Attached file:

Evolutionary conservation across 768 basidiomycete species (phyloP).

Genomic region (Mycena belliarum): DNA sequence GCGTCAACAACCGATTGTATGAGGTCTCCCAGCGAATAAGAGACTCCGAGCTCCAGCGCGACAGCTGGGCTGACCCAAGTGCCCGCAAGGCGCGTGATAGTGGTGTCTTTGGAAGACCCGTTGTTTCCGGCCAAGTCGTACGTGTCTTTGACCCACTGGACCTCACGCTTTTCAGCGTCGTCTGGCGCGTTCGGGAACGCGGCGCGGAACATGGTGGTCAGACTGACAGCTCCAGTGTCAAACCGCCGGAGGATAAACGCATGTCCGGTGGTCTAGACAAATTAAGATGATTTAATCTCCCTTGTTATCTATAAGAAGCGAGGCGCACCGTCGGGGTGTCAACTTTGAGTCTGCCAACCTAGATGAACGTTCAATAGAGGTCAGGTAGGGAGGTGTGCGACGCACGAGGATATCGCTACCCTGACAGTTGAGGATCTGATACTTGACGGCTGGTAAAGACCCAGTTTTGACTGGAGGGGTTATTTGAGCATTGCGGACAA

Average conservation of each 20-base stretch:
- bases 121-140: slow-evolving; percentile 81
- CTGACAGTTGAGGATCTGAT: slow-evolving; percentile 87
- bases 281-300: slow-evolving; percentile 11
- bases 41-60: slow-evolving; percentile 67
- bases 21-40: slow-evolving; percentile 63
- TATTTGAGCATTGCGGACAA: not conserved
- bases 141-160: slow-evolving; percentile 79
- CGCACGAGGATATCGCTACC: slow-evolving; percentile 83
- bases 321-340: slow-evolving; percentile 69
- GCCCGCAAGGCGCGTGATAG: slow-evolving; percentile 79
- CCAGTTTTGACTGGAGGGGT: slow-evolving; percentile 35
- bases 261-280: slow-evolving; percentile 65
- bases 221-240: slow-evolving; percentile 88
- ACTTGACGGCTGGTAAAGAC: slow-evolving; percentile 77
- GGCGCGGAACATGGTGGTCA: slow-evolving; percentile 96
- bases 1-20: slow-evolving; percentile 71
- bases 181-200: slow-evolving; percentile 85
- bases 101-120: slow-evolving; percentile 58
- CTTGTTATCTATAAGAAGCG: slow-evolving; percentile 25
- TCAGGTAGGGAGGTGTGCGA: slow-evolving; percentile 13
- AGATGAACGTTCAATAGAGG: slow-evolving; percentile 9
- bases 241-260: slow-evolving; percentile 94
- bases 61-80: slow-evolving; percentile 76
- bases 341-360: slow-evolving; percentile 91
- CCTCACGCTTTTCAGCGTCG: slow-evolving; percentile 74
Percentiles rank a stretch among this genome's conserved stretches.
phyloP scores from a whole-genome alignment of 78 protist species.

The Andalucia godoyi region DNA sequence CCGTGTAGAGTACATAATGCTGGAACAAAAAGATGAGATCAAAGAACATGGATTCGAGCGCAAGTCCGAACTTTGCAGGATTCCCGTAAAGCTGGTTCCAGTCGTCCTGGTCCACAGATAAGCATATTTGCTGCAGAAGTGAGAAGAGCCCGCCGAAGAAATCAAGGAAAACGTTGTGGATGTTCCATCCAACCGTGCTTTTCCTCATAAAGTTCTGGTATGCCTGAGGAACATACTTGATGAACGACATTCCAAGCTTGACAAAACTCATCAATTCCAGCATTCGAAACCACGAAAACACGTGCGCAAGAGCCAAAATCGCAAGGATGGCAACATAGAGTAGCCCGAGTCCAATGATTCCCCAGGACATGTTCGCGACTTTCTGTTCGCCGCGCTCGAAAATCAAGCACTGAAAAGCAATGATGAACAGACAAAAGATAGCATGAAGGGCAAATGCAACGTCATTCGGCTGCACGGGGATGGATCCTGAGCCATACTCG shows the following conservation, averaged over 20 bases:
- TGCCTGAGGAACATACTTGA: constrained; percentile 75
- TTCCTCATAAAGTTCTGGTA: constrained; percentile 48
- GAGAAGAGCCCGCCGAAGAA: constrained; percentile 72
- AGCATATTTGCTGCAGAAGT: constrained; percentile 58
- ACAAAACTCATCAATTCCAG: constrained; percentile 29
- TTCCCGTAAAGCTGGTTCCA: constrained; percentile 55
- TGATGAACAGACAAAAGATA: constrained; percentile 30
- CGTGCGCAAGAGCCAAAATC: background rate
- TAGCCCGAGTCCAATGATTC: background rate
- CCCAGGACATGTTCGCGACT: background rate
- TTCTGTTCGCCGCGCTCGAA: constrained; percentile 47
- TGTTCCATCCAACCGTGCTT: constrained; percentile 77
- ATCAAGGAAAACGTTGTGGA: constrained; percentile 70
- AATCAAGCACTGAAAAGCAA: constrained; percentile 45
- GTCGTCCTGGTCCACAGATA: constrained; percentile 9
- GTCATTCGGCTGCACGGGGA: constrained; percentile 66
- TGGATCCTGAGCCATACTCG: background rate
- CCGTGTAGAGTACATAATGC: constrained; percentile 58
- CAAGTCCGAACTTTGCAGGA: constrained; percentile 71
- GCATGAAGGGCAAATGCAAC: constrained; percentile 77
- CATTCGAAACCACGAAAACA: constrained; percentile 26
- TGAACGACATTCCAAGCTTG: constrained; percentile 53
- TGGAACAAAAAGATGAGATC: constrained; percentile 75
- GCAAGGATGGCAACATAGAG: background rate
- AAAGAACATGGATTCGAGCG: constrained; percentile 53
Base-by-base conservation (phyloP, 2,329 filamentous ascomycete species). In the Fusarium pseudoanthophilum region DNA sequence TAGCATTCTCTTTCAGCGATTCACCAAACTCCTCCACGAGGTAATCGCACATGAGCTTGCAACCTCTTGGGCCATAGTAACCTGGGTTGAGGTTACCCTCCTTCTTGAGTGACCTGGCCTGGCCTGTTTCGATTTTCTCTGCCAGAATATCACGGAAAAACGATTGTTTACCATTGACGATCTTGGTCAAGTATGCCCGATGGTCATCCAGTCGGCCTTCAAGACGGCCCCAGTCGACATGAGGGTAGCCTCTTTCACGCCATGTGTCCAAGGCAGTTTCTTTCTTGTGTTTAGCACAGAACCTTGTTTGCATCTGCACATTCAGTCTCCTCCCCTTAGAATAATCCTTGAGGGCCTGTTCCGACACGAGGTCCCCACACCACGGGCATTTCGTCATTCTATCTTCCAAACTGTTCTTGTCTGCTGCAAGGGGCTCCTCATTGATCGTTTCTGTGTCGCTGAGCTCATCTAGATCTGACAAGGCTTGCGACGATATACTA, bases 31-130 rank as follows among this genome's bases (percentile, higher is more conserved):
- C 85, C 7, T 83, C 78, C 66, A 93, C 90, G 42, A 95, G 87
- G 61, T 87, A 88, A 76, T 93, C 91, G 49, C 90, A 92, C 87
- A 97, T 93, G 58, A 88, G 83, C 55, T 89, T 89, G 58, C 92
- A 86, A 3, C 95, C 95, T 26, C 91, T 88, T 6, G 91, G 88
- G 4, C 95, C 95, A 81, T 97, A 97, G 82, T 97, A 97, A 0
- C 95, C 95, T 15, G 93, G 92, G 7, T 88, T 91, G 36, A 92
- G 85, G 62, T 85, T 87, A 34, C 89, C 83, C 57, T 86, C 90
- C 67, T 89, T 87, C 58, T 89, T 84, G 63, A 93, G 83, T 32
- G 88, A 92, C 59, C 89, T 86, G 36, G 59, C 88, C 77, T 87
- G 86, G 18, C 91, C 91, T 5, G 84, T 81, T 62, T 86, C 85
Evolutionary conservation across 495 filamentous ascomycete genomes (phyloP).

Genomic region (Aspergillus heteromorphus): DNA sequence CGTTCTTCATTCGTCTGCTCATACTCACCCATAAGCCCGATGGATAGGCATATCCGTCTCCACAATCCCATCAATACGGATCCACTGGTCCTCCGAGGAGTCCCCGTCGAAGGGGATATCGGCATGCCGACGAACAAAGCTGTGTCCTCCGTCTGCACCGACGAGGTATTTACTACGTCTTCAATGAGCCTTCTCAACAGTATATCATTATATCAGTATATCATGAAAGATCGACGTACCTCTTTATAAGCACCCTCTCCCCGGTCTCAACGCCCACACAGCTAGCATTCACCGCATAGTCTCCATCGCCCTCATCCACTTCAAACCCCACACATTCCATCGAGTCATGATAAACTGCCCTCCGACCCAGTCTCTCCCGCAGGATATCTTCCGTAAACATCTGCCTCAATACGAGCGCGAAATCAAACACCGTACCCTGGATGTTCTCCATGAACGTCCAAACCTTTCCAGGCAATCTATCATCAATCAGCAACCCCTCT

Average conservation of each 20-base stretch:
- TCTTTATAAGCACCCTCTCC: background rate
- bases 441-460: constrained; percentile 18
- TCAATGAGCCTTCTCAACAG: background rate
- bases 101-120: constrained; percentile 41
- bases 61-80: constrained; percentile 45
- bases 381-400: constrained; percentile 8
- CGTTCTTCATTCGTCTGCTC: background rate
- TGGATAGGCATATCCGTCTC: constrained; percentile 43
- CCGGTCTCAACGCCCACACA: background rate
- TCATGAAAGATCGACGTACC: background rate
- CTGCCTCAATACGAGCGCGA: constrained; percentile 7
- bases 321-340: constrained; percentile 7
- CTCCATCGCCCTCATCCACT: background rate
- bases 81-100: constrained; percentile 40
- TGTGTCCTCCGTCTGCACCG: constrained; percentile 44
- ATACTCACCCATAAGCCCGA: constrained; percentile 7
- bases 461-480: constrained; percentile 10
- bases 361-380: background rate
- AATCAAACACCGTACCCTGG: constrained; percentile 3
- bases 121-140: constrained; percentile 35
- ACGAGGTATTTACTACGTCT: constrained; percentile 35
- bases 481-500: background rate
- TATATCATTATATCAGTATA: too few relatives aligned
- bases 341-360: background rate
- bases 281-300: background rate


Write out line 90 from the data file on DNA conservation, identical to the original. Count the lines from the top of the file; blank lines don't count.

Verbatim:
- bases 121-140: constrained; percentile 35